Argonne’s Blue Gene/P to host large cadre of INCITE researchers – I marked only ‘flow-related’ ones:

ARGONNE, Ill. (Jan. 17, 2008) – Twenty research projects have been
awarded more than 111 million hours of computing time at the Argonne
Leadership Computing Facility (ALCF) at Argonne National Laboratory.

Argonne’s Blue Gene/P to host large cadre of INCITE researchers

William Tang of Princeton University and the Princeton Plasma Physics Laboratory was awarded 2 million hours to gain a better understanding of turbulence as a primary mechanism by which particles and energy diffuse across the confining magnetic field in toroidal fusion systems. Results from these studies may have direct relevance to the future performance of the international burning plasma experiment called ITER.

Thierry Poinsot of the European Centre for Research and Advanced
Training in Scientific Computation was awarded 4 million hours for a
first-time application of a new simulation method – called Large Eddy
Simulation – to the computation of the unsteady reacting flow within a
complete helicopter turbine chamber.

William George of the National Institute of Standards and Technology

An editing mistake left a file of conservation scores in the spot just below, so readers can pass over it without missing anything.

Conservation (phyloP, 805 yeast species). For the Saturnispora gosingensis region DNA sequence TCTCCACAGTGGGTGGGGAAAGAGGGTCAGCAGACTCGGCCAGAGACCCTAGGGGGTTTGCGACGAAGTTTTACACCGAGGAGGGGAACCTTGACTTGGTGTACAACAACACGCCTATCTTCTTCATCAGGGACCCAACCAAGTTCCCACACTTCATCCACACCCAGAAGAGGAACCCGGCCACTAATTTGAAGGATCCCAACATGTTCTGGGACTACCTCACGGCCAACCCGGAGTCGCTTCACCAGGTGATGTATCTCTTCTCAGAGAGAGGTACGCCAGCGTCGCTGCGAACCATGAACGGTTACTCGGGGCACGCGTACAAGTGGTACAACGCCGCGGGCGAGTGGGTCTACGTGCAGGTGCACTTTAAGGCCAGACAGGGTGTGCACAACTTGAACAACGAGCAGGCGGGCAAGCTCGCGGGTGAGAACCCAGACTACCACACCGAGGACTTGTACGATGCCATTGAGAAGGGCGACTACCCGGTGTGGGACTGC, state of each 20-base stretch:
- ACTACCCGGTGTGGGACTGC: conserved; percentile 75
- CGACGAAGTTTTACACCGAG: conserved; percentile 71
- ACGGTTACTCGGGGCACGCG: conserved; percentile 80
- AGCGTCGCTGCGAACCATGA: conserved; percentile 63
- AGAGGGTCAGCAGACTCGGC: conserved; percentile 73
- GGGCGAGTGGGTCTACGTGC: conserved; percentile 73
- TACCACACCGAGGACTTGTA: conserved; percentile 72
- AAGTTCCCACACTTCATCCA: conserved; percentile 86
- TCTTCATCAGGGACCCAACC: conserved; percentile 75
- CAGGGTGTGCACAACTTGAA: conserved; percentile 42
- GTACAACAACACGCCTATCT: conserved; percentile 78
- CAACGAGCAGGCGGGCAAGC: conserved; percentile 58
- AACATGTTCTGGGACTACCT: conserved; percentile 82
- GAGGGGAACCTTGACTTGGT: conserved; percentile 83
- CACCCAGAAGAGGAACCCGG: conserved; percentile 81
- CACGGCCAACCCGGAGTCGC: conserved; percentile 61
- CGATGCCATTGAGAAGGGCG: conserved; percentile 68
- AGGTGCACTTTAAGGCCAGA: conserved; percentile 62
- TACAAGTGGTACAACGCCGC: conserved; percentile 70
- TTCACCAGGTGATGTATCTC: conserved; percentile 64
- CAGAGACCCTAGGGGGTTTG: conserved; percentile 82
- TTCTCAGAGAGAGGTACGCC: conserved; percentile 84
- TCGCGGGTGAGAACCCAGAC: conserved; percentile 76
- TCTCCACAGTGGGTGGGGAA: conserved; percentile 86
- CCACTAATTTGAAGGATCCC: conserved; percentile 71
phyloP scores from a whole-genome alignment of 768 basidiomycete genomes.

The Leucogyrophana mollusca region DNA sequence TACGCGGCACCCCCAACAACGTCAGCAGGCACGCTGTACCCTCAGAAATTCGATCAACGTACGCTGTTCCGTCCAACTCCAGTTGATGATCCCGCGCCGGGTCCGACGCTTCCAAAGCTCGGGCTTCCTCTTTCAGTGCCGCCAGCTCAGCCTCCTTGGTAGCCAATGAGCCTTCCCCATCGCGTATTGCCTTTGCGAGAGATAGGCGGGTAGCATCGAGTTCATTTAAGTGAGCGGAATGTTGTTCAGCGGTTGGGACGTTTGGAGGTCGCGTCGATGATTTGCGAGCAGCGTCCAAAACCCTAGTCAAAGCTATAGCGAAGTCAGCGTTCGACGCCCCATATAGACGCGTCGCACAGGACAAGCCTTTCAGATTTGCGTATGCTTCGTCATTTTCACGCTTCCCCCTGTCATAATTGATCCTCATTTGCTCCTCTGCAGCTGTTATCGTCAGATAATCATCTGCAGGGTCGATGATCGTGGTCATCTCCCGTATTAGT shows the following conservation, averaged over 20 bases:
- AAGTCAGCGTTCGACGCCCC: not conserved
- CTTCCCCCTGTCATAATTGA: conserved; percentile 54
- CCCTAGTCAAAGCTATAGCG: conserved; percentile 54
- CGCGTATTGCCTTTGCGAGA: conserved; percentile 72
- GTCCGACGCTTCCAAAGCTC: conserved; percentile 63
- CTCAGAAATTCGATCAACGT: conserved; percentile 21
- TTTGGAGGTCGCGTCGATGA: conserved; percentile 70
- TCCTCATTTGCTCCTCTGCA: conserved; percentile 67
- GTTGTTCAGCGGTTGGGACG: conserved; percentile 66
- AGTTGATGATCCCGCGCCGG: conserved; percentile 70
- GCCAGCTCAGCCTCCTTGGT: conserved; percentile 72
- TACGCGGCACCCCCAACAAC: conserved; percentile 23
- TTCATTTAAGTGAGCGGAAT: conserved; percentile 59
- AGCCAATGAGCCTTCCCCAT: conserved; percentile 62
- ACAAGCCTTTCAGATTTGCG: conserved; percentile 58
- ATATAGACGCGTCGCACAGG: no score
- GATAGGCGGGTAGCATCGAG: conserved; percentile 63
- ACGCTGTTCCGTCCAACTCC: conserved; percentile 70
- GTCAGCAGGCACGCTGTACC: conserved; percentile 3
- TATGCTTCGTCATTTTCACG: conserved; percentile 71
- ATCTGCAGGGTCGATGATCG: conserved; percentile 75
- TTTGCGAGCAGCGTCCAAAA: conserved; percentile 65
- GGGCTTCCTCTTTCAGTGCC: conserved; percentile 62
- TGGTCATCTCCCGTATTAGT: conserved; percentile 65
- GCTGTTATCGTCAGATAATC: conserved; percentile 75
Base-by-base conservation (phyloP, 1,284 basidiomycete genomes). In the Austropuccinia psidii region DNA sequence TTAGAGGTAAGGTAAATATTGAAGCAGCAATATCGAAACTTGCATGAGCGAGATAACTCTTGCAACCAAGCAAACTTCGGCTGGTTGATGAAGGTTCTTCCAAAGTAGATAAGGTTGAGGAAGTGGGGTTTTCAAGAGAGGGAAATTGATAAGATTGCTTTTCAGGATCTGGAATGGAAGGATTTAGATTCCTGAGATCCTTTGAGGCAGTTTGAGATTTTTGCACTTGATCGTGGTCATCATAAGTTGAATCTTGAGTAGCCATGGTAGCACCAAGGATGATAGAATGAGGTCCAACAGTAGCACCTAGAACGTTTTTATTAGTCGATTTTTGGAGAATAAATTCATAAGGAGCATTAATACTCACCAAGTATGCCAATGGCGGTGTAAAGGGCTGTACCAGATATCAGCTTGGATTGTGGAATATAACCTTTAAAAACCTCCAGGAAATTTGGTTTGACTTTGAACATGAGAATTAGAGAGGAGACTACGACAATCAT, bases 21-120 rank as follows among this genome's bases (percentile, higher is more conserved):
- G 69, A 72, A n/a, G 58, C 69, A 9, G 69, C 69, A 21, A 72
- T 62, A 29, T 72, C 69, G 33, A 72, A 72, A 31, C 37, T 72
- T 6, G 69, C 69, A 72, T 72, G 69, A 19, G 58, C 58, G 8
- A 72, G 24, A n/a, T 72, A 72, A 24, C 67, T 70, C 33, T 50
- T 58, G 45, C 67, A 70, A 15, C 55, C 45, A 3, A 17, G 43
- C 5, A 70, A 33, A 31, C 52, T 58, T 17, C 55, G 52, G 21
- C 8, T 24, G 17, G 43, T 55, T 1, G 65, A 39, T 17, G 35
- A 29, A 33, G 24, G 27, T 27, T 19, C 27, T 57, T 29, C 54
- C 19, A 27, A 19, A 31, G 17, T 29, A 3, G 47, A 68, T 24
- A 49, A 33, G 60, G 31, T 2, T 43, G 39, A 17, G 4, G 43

was awarded 750,000 hours to study the flow of dense suspensions and
related colloidal systems composed of rigid bodies, with and without
interparticle interactions, having a wide range of size and shape, and
under a variety of flow conditions, such as shear and around obstacles.

Paul Fischer of Argonne was awarded 14 million hours to carry out
first-principles-based simulation and analysis of reactor core cooling,
which will provide insight to design improvements leading to increased
safety and economy of advanced reactors.

Giulia Galli of the University of California-Davis (UCD) was awarded 6
million hours to conduct quantum simulations to investigate how water
interacts with the surfaces of various materials and to study how the
properties of liquid water change when confined in very small spaces.

A Pratt & Whitney team led by Peter Bradley was awarded more than
1.3 million hours to develop improved aircraft engine combustor
simulations to enable reduced emissions and improved operability.

Kelly Anderson of Proctor and Gamble was awarded 4 million hours to
investigate the molecular mechanisms of surfactant-assisted bubble

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